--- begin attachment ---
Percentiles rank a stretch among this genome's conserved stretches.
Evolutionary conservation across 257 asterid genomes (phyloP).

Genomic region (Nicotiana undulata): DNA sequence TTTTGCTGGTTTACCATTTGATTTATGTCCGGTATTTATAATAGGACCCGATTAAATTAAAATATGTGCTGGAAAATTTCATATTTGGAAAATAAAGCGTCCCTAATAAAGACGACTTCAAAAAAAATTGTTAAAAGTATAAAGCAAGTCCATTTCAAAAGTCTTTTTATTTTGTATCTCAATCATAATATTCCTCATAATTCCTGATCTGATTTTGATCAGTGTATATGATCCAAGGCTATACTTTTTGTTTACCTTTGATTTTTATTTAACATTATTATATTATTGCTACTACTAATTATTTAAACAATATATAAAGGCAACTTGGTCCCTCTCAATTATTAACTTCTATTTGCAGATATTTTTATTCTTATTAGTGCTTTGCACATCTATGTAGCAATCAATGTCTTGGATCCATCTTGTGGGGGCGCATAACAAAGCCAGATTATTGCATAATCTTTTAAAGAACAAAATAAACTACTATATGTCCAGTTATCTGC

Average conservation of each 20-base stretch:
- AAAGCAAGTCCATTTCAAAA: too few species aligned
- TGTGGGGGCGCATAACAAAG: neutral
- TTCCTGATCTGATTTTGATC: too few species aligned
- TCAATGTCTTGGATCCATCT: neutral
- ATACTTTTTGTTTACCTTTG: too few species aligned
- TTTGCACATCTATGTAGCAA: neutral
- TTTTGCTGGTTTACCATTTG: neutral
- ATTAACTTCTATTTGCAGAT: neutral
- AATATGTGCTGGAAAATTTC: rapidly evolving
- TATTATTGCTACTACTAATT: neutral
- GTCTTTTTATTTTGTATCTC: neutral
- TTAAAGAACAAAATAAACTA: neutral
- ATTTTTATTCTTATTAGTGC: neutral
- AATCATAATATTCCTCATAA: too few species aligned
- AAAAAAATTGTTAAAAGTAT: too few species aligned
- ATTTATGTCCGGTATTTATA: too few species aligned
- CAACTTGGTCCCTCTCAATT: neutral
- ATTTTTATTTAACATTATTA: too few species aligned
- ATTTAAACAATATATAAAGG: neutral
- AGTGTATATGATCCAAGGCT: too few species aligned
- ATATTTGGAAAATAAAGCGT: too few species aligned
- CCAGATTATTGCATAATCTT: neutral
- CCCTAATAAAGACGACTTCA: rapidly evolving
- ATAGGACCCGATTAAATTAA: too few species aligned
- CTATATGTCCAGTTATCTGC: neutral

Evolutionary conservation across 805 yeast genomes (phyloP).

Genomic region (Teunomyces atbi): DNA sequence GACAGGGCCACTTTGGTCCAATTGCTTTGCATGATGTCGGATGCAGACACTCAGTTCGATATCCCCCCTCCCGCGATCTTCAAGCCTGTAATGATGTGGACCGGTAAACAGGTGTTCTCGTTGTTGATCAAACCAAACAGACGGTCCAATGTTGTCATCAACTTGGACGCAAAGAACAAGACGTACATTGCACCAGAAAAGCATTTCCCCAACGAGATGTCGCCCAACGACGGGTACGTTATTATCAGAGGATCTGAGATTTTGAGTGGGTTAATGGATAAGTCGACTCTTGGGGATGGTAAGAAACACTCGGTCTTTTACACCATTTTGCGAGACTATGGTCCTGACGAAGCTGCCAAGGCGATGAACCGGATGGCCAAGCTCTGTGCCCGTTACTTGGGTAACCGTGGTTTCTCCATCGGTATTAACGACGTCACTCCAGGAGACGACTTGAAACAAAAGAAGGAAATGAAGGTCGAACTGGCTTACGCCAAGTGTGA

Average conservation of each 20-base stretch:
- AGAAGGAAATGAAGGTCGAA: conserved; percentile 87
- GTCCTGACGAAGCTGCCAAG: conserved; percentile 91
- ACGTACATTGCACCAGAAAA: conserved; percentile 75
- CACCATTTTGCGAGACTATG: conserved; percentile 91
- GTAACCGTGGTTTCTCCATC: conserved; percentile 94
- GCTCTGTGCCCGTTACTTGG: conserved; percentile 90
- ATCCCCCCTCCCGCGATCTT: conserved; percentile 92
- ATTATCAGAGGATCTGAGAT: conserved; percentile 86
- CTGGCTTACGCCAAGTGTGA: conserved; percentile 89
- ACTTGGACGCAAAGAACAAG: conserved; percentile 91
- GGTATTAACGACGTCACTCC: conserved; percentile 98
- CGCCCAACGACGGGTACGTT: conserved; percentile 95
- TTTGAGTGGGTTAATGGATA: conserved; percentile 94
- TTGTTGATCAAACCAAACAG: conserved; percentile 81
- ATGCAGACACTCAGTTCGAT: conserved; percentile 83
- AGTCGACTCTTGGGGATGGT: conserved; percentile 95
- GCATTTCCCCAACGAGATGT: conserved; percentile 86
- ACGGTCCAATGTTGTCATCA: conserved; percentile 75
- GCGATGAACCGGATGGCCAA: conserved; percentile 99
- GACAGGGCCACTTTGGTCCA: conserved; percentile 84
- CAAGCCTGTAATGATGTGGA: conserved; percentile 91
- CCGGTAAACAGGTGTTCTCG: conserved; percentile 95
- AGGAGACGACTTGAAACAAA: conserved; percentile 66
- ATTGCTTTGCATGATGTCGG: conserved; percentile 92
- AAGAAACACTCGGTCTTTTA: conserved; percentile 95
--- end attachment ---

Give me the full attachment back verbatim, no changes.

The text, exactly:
Percentiles rank a stretch among this genome's conserved stretches.
Evolutionary conservation across 257 asterid genomes (phyloP).

Genomic region (Nicotiana undulata): DNA sequence TTTTGCTGGTTTACCATTTGATTTATGTCCGGTATTTATAATAGGACCCGATTAAATTAAAATATGTGCTGGAAAATTTCATATTTGGAAAATAAAGCGTCCCTAATAAAGACGACTTCAAAAAAAATTGTTAAAAGTATAAAGCAAGTCCATTTCAAAAGTCTTTTTATTTTGTATCTCAATCATAATATTCCTCATAATTCCTGATCTGATTTTGATCAGTGTATATGATCCAAGGCTATACTTTTTGTTTACCTTTGATTTTTATTTAACATTATTATATTATTGCTACTACTAATTATTTAAACAATATATAAAGGCAACTTGGTCCCTCTCAATTATTAACTTCTATTTGCAGATATTTTTATTCTTATTAGTGCTTTGCACATCTATGTAGCAATCAATGTCTTGGATCCATCTTGTGGGGGCGCATAACAAAGCCAGATTATTGCATAATCTTTTAAAGAACAAAATAAACTACTATATGTCCAGTTATCTGC

Average conservation of each 20-base stretch:
- AAAGCAAGTCCATTTCAAAA: too few species aligned
- TGTGGGGGCGCATAACAAAG: neutral
- TTCCTGATCTGATTTTGATC: too few species aligned
- TCAATGTCTTGGATCCATCT: neutral
- ATACTTTTTGTTTACCTTTG: too few species aligned
- TTTGCACATCTATGTAGCAA: neutral
- TTTTGCTGGTTTACCATTTG: neutral
- ATTAACTTCTATTTGCAGAT: neutral
- AATATGTGCTGGAAAATTTC: rapidly evolving
- TATTATTGCTACTACTAATT: neutral
- GTCTTTTTATTTTGTATCTC: neutral
- TTAAAGAACAAAATAAACTA: neutral
- ATTTTTATTCTTATTAGTGC: neutral
- AATCATAATATTCCTCATAA: too few species aligned
- AAAAAAATTGTTAAAAGTAT: too few species aligned
- ATTTATGTCCGGTATTTATA: too few species aligned
- CAACTTGGTCCCTCTCAATT: neutral
- ATTTTTATTTAACATTATTA: too few species aligned
- ATTTAAACAATATATAAAGG: neutral
- AGTGTATATGATCCAAGGCT: too few species aligned
- ATATTTGGAAAATAAAGCGT: too few species aligned
- CCAGATTATTGCATAATCTT: neutral
- CCCTAATAAAGACGACTTCA: rapidly evolving
- ATAGGACCCGATTAAATTAA: too few species aligned
- CTATATGTCCAGTTATCTGC: neutral

Evolutionary conservation across 805 yeast genomes (phyloP).

Genomic region (Teunomyces atbi): DNA sequence GACAGGGCCACTTTGGTCCAATTGCTTTGCATGATGTCGGATGCAGACACTCAGTTCGATATCCCCCCTCCCGCGATCTTCAAGCCTGTAATGATGTGGACCGGTAAACAGGTGTTCTCGTTGTTGATCAAACCAAACAGACGGTCCAATGTTGTCATCAACTTGGACGCAAAGAACAAGACGTACATTGCACCAGAAAAGCATTTCCCCAACGAGATGTCGCCCAACGACGGGTACGTTATTATCAGAGGATCTGAGATTTTGAGTGGGTTAATGGATAAGTCGACTCTTGGGGATGGTAAGAAACACTCGGTCTTTTACACCATTTTGCGAGACTATGGTCCTGACGAAGCTGCCAAGGCGATGAACCGGATGGCCAAGCTCTGTGCCCGTTACTTGGGTAACCGTGGTTTCTCCATCGGTATTAACGACGTCACTCCAGGAGACGACTTGAAACAAAAGAAGGAAATGAAGGTCGAACTGGCTTACGCCAAGTGTGA

Average conservation of each 20-base stretch:
- AGAAGGAAATGAAGGTCGAA: conserved; percentile 87
- GTCCTGACGAAGCTGCCAAG: conserved; percentile 91
- ACGTACATTGCACCAGAAAA: conserved; percentile 75
- CACCATTTTGCGAGACTATG: conserved; percentile 91
- GTAACCGTGGTTTCTCCATC: conserved; percentile 94
- GCTCTGTGCCCGTTACTTGG: conserved; percentile 90
- ATCCCCCCTCCCGCGATCTT: conserved; percentile 92
- ATTATCAGAGGATCTGAGAT: conserved; percentile 86
- CTGGCTTACGCCAAGTGTGA: conserved; percentile 89
- ACTTGGACGCAAAGAACAAG: conserved; percentile 91
- GGTATTAACGACGTCACTCC: conserved; percentile 98
- CGCCCAACGACGGGTACGTT: conserved; percentile 95
- TTTGAGTGGGTTAATGGATA: conserved; percentile 94
- TTGTTGATCAAACCAAACAG: conserved; percentile 81
- ATGCAGACACTCAGTTCGAT: conserved; percentile 83
- AGTCGACTCTTGGGGATGGT: conserved; percentile 95
- GCATTTCCCCAACGAGATGT: conserved; percentile 86
- ACGGTCCAATGTTGTCATCA: conserved; percentile 75
- GCGATGAACCGGATGGCCAA: conserved; percentile 99
- GACAGGGCCACTTTGGTCCA: conserved; percentile 84
- CAAGCCTGTAATGATGTGGA: conserved; percentile 91
- CCGGTAAACAGGTGTTCTCG: conserved; percentile 95
- AGGAGACGACTTGAAACAAA: conserved; percentile 66
- ATTGCTTTGCATGATGTCGG: conserved; percentile 92
- AAGAAACACTCGGTCTTTTA: conserved; percentile 95